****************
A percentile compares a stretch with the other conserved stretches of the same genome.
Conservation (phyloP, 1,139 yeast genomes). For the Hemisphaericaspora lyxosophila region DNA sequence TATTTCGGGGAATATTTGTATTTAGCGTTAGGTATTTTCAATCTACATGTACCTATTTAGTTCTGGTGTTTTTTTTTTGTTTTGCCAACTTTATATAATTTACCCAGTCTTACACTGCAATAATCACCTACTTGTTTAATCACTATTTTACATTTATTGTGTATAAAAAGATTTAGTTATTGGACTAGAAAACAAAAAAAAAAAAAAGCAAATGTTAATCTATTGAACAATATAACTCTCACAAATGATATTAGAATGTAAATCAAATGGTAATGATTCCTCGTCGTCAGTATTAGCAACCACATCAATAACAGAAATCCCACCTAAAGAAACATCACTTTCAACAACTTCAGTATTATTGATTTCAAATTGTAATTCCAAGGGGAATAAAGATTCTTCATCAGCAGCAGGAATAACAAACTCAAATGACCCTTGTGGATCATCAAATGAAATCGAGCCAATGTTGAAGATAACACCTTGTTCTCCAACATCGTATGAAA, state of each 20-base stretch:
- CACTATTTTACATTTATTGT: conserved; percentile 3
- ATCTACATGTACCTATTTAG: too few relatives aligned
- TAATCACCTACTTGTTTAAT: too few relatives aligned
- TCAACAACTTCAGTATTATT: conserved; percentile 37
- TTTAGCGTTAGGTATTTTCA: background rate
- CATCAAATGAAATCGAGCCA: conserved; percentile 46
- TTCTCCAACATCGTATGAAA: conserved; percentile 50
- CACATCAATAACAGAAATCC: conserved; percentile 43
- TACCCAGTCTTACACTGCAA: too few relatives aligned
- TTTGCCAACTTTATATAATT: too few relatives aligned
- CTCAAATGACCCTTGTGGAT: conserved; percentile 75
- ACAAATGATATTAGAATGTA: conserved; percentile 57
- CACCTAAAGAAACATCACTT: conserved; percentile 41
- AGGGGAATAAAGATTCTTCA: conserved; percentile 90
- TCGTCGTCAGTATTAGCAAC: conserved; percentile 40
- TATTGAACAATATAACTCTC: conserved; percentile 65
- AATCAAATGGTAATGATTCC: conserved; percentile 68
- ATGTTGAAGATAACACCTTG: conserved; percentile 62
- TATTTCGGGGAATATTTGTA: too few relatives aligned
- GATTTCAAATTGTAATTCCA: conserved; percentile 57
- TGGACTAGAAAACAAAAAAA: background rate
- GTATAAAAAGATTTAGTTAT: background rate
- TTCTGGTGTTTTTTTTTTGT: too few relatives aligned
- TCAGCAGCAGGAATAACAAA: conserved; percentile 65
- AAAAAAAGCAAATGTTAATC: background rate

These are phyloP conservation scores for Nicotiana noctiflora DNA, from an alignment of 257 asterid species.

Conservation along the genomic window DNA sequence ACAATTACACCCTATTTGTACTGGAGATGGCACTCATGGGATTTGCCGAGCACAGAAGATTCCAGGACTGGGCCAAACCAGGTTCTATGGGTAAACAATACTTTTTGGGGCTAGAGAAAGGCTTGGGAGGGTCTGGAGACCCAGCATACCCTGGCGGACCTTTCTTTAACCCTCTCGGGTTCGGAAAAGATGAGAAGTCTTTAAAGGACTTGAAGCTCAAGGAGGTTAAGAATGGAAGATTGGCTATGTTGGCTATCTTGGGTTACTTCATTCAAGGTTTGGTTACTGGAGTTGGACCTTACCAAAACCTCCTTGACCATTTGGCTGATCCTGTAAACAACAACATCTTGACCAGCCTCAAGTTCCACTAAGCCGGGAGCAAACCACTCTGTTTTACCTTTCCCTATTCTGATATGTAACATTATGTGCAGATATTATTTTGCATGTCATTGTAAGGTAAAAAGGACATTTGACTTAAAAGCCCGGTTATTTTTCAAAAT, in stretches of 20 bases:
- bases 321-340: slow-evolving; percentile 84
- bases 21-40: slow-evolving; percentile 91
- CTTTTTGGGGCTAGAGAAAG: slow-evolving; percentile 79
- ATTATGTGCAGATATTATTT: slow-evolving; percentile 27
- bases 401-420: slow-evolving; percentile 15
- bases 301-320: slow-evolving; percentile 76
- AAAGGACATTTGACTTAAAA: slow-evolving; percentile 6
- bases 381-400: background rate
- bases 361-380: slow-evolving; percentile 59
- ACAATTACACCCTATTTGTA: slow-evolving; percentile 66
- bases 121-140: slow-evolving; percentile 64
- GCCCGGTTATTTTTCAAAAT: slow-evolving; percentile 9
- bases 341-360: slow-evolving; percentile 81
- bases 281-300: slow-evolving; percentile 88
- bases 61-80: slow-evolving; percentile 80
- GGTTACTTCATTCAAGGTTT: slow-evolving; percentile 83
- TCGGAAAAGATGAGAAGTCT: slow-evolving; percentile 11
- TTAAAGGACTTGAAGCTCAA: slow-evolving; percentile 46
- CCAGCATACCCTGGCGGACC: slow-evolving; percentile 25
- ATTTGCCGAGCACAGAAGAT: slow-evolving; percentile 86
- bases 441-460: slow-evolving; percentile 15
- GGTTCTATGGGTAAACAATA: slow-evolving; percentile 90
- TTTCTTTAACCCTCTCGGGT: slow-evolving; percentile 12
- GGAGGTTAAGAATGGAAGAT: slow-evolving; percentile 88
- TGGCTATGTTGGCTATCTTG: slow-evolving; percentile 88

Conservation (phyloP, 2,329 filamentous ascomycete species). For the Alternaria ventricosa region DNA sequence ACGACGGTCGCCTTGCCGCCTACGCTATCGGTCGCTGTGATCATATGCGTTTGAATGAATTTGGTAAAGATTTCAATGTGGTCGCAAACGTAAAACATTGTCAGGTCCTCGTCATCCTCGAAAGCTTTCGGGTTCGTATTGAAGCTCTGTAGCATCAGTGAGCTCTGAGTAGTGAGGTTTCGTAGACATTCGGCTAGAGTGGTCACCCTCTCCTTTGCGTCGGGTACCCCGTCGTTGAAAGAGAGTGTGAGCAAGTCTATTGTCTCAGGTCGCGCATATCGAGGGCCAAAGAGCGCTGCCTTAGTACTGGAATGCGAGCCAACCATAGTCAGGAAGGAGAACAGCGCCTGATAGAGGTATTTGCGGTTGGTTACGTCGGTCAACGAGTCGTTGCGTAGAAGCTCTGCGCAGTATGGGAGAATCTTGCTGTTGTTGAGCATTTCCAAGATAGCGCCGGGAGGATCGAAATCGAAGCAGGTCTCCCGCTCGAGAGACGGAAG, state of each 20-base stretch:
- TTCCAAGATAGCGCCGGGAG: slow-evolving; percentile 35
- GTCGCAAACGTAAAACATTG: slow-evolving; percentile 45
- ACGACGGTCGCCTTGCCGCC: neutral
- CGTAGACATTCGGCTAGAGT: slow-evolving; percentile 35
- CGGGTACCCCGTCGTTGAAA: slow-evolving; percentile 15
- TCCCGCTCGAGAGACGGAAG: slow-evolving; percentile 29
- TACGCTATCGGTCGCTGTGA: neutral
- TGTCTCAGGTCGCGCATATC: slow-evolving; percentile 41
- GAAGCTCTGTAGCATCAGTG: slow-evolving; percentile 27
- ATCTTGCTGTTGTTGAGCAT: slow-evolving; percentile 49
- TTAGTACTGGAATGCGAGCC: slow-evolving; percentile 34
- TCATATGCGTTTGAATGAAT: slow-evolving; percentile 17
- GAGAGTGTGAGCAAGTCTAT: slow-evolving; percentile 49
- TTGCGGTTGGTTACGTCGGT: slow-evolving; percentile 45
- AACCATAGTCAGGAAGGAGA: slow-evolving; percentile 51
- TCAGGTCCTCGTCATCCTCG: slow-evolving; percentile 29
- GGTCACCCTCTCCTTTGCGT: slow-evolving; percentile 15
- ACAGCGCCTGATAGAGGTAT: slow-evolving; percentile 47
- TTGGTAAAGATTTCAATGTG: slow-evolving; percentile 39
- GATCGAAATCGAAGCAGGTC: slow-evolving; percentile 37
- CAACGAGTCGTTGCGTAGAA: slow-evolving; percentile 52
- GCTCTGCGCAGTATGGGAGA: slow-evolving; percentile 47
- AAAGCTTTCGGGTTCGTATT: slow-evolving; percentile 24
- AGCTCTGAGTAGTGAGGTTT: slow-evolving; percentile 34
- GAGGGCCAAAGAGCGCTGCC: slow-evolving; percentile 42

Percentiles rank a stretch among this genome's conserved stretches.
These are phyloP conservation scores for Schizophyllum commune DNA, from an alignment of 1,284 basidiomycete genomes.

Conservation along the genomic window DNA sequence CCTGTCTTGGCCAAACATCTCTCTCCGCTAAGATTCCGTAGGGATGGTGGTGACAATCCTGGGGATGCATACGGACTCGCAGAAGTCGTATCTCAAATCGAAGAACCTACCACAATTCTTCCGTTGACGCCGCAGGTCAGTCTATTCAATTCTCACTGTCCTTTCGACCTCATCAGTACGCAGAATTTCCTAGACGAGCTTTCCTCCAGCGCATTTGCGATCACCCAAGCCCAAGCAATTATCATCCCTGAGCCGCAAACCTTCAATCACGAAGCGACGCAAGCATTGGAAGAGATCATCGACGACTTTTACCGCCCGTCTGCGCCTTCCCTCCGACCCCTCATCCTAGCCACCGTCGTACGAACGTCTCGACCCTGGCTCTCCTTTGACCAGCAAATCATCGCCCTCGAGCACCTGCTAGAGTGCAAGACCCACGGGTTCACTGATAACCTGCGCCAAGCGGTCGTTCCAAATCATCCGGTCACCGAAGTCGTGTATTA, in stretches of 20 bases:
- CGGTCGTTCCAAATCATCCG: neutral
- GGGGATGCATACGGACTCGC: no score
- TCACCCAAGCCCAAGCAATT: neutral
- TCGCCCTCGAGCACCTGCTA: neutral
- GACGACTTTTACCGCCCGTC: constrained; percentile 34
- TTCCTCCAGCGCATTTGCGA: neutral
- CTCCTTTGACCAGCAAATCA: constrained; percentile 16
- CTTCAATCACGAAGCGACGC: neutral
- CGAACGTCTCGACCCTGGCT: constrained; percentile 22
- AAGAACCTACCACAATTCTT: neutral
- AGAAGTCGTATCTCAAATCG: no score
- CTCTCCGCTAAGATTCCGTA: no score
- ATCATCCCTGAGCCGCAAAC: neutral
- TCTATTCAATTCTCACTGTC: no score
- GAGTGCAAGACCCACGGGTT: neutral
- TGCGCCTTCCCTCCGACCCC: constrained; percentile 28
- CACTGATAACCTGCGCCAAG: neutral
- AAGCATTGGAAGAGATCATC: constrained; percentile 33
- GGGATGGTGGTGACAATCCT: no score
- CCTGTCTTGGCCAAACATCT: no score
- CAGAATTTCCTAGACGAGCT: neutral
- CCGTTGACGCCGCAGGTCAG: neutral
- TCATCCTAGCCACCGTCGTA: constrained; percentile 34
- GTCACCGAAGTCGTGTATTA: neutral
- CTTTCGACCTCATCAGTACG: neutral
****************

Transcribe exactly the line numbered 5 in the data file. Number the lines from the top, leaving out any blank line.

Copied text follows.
- TAATCACCTACTTGTTTAAT: too few relatives aligned